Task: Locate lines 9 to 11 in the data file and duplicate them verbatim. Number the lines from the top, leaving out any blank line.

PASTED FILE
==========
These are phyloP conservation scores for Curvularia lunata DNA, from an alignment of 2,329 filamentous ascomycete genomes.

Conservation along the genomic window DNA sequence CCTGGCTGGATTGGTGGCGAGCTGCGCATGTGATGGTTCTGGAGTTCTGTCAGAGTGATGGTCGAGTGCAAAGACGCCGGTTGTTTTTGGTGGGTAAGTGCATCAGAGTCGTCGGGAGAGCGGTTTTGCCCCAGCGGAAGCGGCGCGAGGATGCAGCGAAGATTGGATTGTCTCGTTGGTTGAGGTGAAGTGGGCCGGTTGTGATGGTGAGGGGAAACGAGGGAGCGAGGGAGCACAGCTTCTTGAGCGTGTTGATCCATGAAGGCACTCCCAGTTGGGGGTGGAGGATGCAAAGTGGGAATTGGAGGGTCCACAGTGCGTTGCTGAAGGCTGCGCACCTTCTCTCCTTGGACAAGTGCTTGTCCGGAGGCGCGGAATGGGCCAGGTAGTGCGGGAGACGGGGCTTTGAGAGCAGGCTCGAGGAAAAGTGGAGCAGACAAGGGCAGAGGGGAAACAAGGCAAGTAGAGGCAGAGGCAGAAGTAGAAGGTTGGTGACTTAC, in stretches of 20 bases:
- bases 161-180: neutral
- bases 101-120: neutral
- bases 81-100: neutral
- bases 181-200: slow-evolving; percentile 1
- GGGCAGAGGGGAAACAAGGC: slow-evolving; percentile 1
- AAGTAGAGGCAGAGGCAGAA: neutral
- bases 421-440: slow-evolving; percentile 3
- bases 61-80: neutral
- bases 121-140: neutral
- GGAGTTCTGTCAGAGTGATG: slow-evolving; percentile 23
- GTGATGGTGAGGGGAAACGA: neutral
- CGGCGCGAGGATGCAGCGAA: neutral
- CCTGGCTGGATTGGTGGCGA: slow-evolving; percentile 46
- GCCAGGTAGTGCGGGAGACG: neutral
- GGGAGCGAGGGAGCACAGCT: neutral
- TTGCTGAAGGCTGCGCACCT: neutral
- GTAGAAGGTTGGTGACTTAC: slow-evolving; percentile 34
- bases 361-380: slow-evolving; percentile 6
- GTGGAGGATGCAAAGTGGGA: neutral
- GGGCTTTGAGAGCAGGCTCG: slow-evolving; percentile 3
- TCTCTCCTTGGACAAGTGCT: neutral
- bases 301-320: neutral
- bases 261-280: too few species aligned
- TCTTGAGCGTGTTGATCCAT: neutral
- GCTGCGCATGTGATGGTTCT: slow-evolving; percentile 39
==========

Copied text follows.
- bases 421-440: slow-evolving; percentile 3
- bases 61-80: neutral
- bases 121-140: neutral